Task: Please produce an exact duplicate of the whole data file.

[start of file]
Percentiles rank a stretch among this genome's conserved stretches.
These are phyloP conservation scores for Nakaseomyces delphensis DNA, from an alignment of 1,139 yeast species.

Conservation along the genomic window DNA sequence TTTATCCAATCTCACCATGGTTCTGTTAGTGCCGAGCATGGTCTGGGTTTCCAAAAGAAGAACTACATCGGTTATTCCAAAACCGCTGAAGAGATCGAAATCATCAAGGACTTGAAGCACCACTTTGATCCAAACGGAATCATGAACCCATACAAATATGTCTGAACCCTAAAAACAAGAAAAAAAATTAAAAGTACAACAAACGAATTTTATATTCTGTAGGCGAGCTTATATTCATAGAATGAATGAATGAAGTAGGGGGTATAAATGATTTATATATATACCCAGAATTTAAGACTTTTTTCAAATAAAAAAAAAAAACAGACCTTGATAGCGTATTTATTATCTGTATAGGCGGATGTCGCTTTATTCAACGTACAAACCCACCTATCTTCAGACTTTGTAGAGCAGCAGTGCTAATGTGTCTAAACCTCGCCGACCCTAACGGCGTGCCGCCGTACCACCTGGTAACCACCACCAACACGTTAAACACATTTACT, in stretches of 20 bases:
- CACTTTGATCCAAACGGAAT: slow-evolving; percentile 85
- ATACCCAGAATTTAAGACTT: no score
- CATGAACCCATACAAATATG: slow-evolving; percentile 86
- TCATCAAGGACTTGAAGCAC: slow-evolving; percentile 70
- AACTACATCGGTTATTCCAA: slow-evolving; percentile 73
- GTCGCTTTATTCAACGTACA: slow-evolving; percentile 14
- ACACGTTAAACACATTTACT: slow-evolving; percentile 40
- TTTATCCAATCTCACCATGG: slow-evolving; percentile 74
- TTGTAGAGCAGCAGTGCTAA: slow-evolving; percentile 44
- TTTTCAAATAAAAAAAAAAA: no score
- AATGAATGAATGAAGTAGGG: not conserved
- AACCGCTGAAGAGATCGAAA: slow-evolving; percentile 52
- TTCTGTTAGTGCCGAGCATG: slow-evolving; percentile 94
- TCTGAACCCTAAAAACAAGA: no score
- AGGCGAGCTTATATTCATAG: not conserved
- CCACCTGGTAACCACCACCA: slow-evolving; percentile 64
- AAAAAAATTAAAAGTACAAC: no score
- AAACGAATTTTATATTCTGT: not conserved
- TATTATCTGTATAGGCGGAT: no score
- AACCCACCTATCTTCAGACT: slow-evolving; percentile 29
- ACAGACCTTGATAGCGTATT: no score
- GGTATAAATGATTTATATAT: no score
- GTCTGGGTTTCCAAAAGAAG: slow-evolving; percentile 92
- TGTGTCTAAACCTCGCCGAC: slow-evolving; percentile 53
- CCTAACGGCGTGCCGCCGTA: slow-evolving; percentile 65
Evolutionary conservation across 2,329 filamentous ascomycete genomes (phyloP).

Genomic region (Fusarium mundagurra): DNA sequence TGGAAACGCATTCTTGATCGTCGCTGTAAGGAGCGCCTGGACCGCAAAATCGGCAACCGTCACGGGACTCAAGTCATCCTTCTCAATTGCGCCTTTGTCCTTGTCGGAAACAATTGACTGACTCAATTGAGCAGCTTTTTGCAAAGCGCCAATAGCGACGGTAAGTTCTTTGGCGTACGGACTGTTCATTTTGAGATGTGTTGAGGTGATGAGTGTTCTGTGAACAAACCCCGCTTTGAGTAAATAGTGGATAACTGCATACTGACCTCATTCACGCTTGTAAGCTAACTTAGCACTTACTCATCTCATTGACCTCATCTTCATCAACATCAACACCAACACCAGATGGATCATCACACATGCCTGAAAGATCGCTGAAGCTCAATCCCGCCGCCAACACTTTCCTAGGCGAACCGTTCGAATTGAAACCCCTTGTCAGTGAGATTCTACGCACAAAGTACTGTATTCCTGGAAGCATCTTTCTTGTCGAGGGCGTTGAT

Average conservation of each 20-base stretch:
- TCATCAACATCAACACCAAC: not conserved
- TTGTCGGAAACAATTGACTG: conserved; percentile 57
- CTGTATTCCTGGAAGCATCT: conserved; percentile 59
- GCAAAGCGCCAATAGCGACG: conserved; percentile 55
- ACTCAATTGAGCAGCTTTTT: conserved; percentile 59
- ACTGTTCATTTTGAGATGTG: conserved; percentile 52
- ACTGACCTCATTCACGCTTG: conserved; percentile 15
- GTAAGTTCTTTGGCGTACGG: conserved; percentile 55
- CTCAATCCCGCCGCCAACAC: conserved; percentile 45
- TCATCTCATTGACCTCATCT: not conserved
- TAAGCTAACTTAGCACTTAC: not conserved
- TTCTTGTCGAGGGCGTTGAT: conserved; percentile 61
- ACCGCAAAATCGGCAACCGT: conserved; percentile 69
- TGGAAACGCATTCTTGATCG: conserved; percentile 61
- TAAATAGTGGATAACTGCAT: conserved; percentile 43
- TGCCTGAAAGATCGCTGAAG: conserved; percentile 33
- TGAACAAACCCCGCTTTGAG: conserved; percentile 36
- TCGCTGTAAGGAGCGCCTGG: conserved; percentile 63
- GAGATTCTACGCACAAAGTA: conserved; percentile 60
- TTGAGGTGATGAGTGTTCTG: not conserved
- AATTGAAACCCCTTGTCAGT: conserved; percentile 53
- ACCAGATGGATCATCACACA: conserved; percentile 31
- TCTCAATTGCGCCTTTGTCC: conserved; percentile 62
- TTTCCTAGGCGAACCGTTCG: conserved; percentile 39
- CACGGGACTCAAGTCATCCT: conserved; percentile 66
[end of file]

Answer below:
Percentiles rank a stretch among this genome's conserved stretches.
These are phyloP conservation scores for Nakaseomyces delphensis DNA, from an alignment of 1,139 yeast species.

Conservation along the genomic window DNA sequence TTTATCCAATCTCACCATGGTTCTGTTAGTGCCGAGCATGGTCTGGGTTTCCAAAAGAAGAACTACATCGGTTATTCCAAAACCGCTGAAGAGATCGAAATCATCAAGGACTTGAAGCACCACTTTGATCCAAACGGAATCATGAACCCATACAAATATGTCTGAACCCTAAAAACAAGAAAAAAAATTAAAAGTACAACAAACGAATTTTATATTCTGTAGGCGAGCTTATATTCATAGAATGAATGAATGAAGTAGGGGGTATAAATGATTTATATATATACCCAGAATTTAAGACTTTTTTCAAATAAAAAAAAAAAACAGACCTTGATAGCGTATTTATTATCTGTATAGGCGGATGTCGCTTTATTCAACGTACAAACCCACCTATCTTCAGACTTTGTAGAGCAGCAGTGCTAATGTGTCTAAACCTCGCCGACCCTAACGGCGTGCCGCCGTACCACCTGGTAACCACCACCAACACGTTAAACACATTTACT, in stretches of 20 bases:
- CACTTTGATCCAAACGGAAT: slow-evolving; percentile 85
- ATACCCAGAATTTAAGACTT: no score
- CATGAACCCATACAAATATG: slow-evolving; percentile 86
- TCATCAAGGACTTGAAGCAC: slow-evolving; percentile 70
- AACTACATCGGTTATTCCAA: slow-evolving; percentile 73
- GTCGCTTTATTCAACGTACA: slow-evolving; percentile 14
- ACACGTTAAACACATTTACT: slow-evolving; percentile 40
- TTTATCCAATCTCACCATGG: slow-evolving; percentile 74
- TTGTAGAGCAGCAGTGCTAA: slow-evolving; percentile 44
- TTTTCAAATAAAAAAAAAAA: no score
- AATGAATGAATGAAGTAGGG: not conserved
- AACCGCTGAAGAGATCGAAA: slow-evolving; percentile 52
- TTCTGTTAGTGCCGAGCATG: slow-evolving; percentile 94
- TCTGAACCCTAAAAACAAGA: no score
- AGGCGAGCTTATATTCATAG: not conserved
- CCACCTGGTAACCACCACCA: slow-evolving; percentile 64
- AAAAAAATTAAAAGTACAAC: no score
- AAACGAATTTTATATTCTGT: not conserved
- TATTATCTGTATAGGCGGAT: no score
- AACCCACCTATCTTCAGACT: slow-evolving; percentile 29
- ACAGACCTTGATAGCGTATT: no score
- GGTATAAATGATTTATATAT: no score
- GTCTGGGTTTCCAAAAGAAG: slow-evolving; percentile 92
- TGTGTCTAAACCTCGCCGAC: slow-evolving; percentile 53
- CCTAACGGCGTGCCGCCGTA: slow-evolving; percentile 65
Evolutionary conservation across 2,329 filamentous ascomycete genomes (phyloP).

Genomic region (Fusarium mundagurra): DNA sequence TGGAAACGCATTCTTGATCGTCGCTGTAAGGAGCGCCTGGACCGCAAAATCGGCAACCGTCACGGGACTCAAGTCATCCTTCTCAATTGCGCCTTTGTCCTTGTCGGAAACAATTGACTGACTCAATTGAGCAGCTTTTTGCAAAGCGCCAATAGCGACGGTAAGTTCTTTGGCGTACGGACTGTTCATTTTGAGATGTGTTGAGGTGATGAGTGTTCTGTGAACAAACCCCGCTTTGAGTAAATAGTGGATAACTGCATACTGACCTCATTCACGCTTGTAAGCTAACTTAGCACTTACTCATCTCATTGACCTCATCTTCATCAACATCAACACCAACACCAGATGGATCATCACACATGCCTGAAAGATCGCTGAAGCTCAATCCCGCCGCCAACACTTTCCTAGGCGAACCGTTCGAATTGAAACCCCTTGTCAGTGAGATTCTACGCACAAAGTACTGTATTCCTGGAAGCATCTTTCTTGTCGAGGGCGTTGAT

Average conservation of each 20-base stretch:
- TCATCAACATCAACACCAAC: not conserved
- TTGTCGGAAACAATTGACTG: conserved; percentile 57
- CTGTATTCCTGGAAGCATCT: conserved; percentile 59
- GCAAAGCGCCAATAGCGACG: conserved; percentile 55
- ACTCAATTGAGCAGCTTTTT: conserved; percentile 59
- ACTGTTCATTTTGAGATGTG: conserved; percentile 52
- ACTGACCTCATTCACGCTTG: conserved; percentile 15
- GTAAGTTCTTTGGCGTACGG: conserved; percentile 55
- CTCAATCCCGCCGCCAACAC: conserved; percentile 45
- TCATCTCATTGACCTCATCT: not conserved
- TAAGCTAACTTAGCACTTAC: not conserved
- TTCTTGTCGAGGGCGTTGAT: conserved; percentile 61
- ACCGCAAAATCGGCAACCGT: conserved; percentile 69
- TGGAAACGCATTCTTGATCG: conserved; percentile 61
- TAAATAGTGGATAACTGCAT: conserved; percentile 43
- TGCCTGAAAGATCGCTGAAG: conserved; percentile 33
- TGAACAAACCCCGCTTTGAG: conserved; percentile 36
- TCGCTGTAAGGAGCGCCTGG: conserved; percentile 63
- GAGATTCTACGCACAAAGTA: conserved; percentile 60
- TTGAGGTGATGAGTGTTCTG: not conserved
- AATTGAAACCCCTTGTCAGT: conserved; percentile 53
- ACCAGATGGATCATCACACA: conserved; percentile 31
- TCTCAATTGCGCCTTTGTCC: conserved; percentile 62
- TTTCCTAGGCGAACCGTTCG: conserved; percentile 39
- CACGGGACTCAAGTCATCCT: conserved; percentile 66